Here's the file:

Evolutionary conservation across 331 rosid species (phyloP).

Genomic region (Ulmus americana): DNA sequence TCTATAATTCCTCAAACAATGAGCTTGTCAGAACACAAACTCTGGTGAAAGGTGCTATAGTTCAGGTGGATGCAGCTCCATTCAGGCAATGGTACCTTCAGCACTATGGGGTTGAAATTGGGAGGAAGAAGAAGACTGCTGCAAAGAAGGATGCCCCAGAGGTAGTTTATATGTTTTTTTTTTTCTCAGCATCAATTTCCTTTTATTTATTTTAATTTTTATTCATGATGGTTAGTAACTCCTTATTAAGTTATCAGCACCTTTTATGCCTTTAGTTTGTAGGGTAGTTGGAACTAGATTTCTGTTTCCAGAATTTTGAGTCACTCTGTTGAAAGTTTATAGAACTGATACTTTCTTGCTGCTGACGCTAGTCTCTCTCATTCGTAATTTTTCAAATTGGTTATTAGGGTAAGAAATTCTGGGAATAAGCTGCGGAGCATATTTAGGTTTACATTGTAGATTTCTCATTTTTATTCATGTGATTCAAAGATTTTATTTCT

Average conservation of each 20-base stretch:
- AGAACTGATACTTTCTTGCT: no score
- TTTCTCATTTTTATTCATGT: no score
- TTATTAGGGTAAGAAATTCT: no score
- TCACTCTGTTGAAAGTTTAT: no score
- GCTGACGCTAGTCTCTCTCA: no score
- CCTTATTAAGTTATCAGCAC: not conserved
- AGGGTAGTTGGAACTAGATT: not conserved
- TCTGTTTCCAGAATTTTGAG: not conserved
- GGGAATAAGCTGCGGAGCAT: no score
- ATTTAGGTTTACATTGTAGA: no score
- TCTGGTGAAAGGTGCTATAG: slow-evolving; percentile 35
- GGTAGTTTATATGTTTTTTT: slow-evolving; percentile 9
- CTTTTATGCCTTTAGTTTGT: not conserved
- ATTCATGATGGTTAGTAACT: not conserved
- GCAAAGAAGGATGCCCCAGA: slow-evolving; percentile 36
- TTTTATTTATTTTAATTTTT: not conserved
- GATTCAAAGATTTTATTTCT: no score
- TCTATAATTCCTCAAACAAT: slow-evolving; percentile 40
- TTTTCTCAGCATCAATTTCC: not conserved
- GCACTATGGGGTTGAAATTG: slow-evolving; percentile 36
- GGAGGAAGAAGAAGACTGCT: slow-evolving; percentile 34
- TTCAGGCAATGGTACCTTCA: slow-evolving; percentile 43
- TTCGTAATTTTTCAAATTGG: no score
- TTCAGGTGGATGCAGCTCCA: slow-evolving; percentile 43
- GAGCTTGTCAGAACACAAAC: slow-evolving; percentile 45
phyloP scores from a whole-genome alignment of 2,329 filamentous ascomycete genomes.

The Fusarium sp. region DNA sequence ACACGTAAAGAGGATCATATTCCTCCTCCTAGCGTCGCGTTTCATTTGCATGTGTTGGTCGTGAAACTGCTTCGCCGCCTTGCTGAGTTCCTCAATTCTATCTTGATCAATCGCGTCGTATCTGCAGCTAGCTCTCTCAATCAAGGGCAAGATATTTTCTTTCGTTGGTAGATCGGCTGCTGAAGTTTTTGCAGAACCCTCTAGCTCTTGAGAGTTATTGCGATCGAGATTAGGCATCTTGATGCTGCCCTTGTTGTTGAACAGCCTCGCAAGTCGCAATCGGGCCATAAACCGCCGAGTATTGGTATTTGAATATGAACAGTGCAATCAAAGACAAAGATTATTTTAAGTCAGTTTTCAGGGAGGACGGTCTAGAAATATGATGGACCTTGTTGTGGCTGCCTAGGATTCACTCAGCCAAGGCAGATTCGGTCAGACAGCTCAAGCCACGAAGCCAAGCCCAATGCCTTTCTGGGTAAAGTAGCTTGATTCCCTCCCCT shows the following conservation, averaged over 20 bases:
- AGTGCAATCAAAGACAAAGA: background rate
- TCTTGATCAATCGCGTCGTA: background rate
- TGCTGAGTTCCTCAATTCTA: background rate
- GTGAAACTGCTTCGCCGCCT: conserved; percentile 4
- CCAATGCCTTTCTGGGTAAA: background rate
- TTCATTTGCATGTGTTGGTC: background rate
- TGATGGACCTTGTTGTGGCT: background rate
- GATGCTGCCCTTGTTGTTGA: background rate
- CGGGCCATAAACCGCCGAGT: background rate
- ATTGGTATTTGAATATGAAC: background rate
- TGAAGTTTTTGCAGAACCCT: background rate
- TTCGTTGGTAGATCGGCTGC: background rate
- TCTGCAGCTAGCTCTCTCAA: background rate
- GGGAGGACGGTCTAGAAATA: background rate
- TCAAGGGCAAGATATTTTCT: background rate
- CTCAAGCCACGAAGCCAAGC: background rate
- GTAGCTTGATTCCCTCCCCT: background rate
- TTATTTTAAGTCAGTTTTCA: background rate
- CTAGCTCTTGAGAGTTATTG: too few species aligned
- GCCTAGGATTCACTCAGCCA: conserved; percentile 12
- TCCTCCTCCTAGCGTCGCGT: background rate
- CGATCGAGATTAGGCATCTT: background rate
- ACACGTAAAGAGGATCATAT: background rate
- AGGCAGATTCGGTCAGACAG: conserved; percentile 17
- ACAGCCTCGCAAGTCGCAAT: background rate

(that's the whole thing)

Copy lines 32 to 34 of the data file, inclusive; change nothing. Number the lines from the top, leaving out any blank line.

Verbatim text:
- TCTTGATCAATCGCGTCGTA: background rate
- TGCTGAGTTCCTCAATTCTA: background rate
- GTGAAACTGCTTCGCCGCCT: conserved; percentile 4